Second, we need to remember to use proper personal protective equipment. At work, OSHA requires us to use PPE during hazardous jobs, but at home, sometimes we simply forget to don the proper equipment.

Here is the personal protective equipment you should never forget:

  • Safety glasses when using power tools and cutting any material
  • Gloves and shoes
  • Hard hat when something may fall from above
  • Hat when it is sunny outside
  • Face mask when working with potentially harmful chemicals and materials

Healthy Habits

It is also essential to maintain healthy habits outside of the workplace to maintain your health. 1 in 25 construction workers have been diagnosed with cardiovascular disease. Along with heart disease, construction workers suffer from several diseases. The numbers of construction workers diagnosed with obesity, diabetes, and hypertension are staggering. Two in three construction workers are obese or overweight. In 2005, diabetes rose 2% among construction workers over the age of 55. 41% of construction workers 55 age or older have hypertension. While some risk factors that are out of your control influence these diseases, there are simple measures you can take to prevent these diseases and live a longer, happier life.

  1. Eating Healthily and Exercising

Eating healthy is a great way to keep yourself healthy. The CDC recommends that you eat 1 ½ to 2 cups of fruit per day and 2 to 3 cups of vegetables per day. Adding these vegetables and fruits into your diet can dramatically change your overall health.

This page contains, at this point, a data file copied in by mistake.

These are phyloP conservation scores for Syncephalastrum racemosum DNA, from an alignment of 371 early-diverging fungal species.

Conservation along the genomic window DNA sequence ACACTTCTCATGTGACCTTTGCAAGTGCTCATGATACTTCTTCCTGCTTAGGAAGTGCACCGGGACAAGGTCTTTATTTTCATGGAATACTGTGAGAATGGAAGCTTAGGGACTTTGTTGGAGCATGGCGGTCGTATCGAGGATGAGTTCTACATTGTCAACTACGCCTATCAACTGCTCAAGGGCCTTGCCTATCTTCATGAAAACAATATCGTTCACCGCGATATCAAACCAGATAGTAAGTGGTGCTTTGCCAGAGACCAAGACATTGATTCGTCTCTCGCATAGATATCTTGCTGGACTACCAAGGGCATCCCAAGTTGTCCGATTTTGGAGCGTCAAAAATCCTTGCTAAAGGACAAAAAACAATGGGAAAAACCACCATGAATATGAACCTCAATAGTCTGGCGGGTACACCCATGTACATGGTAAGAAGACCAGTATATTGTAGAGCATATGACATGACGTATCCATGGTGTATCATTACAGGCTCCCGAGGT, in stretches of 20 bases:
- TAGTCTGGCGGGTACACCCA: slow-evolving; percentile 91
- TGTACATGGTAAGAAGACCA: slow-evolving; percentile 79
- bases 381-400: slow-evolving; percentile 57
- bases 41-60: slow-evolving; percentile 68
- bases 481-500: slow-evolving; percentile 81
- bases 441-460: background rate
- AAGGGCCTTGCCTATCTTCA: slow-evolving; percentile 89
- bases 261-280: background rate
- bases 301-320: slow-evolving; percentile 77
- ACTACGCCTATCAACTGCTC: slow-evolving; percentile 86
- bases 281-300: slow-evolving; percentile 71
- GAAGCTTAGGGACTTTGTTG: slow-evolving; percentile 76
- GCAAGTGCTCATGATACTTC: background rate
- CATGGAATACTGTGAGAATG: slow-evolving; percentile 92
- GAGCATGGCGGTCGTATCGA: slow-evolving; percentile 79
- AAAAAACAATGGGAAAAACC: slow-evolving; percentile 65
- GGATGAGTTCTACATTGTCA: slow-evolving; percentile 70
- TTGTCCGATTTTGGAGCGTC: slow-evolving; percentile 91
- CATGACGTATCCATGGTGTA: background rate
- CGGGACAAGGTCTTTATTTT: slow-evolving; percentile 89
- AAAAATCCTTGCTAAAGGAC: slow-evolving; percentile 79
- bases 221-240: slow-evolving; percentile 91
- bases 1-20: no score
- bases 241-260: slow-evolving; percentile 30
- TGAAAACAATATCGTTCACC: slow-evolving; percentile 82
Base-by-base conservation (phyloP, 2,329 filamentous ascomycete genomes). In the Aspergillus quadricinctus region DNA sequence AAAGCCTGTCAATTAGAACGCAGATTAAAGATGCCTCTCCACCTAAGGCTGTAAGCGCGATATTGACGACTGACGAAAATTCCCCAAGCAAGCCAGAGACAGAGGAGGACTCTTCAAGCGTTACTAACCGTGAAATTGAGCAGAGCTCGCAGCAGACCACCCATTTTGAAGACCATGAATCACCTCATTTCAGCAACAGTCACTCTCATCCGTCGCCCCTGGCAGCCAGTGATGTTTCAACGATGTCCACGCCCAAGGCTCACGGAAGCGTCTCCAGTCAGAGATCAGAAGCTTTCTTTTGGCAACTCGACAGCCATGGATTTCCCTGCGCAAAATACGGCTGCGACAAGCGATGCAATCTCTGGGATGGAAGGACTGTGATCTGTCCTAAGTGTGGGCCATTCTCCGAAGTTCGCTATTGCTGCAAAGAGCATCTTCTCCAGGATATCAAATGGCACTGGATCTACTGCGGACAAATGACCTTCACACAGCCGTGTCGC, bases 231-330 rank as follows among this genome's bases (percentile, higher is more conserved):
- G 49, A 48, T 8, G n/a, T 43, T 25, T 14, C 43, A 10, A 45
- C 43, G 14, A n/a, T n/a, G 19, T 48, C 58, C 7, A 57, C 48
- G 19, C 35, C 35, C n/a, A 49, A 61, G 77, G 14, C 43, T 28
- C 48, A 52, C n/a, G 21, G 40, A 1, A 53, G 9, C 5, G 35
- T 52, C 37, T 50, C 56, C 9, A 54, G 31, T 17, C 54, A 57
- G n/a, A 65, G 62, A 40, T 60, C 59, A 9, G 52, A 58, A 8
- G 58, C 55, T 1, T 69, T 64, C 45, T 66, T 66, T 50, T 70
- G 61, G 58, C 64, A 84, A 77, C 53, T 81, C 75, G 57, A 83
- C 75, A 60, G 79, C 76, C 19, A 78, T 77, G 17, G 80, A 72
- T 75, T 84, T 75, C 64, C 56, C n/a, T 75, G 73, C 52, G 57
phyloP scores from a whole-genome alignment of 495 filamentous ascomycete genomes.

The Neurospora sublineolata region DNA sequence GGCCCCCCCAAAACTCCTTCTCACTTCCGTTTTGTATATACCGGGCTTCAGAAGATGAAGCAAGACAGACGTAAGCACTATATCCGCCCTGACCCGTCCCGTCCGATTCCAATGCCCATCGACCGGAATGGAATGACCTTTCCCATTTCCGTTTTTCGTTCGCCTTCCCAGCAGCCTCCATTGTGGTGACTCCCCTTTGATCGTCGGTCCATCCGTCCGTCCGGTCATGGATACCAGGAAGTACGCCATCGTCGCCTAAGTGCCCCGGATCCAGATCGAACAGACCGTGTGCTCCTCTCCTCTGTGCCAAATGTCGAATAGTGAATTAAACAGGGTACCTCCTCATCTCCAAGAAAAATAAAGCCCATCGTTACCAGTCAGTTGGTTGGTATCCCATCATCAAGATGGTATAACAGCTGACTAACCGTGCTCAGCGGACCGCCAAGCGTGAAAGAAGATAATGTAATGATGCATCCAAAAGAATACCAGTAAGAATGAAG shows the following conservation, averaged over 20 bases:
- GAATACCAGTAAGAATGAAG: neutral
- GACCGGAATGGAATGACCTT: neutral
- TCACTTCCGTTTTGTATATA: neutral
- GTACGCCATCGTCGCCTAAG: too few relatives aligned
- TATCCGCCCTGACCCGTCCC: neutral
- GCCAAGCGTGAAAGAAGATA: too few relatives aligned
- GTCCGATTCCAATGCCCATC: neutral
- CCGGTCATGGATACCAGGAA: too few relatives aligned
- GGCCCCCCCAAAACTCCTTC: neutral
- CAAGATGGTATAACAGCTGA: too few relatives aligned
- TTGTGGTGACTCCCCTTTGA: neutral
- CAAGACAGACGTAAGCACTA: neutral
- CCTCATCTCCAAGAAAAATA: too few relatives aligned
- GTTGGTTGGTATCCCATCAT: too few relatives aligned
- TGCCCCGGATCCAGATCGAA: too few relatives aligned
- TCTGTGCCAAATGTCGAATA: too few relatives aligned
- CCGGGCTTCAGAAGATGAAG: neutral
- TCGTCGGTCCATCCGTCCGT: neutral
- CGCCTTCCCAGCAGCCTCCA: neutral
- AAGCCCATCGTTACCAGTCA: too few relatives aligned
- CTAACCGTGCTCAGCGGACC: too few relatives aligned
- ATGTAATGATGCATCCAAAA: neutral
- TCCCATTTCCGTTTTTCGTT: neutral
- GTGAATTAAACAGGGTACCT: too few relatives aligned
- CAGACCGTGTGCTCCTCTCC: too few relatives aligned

Additionally, it is essential to exercise regularly. The American Heart Association found that nearly half of construction workers don’t get enough exercise. Exercise can be daunting, but we recommend starting with one walk a day. Walking is a relatively straightforward exercise, and it can be relaxing and fun. 

  1. Tobacco and Alcohol Use

1 in 4 construction workers use tobacco products regularly. Tobacco is a proven cause of many preventable deaths, such as heart disease and lung cancer. Do yourself a favor and quit. Many products can help you quit. 

It is also crucial to monitor your alcohol use. The Substance Abuse and Mental Health Services Administration found that 16.5% of construction workers drank heavily. Heavy drinking is considered five or more drinks during one event several times a month. It is suggestive of a substance abuse issue. An occasional drink is fine, but binge drinking is incredibly dangerous and leads to all sorts of illnesses, such as cancer and addiction. Limit your alcohol usage, and if you need help, contact your local AA chapter        

  1. Regular Doctor Visits

Regularly visiting the doctor is imperative to staying in good health. Catching diseases and issues early can significantly increase your chance for recovery. Additionally, your doctor can provide extra tips and tricks on staying healthy.

Thank you for reviewing off-the-job safety with us today. Remember that taking care of yourself on the job is just as important as taking care of yourself at home. We want you to live a long, happy, and fulfilling life, so remember to care for yourself.

Wishing you a happy and safe workplace,

The WRYKER Safety Team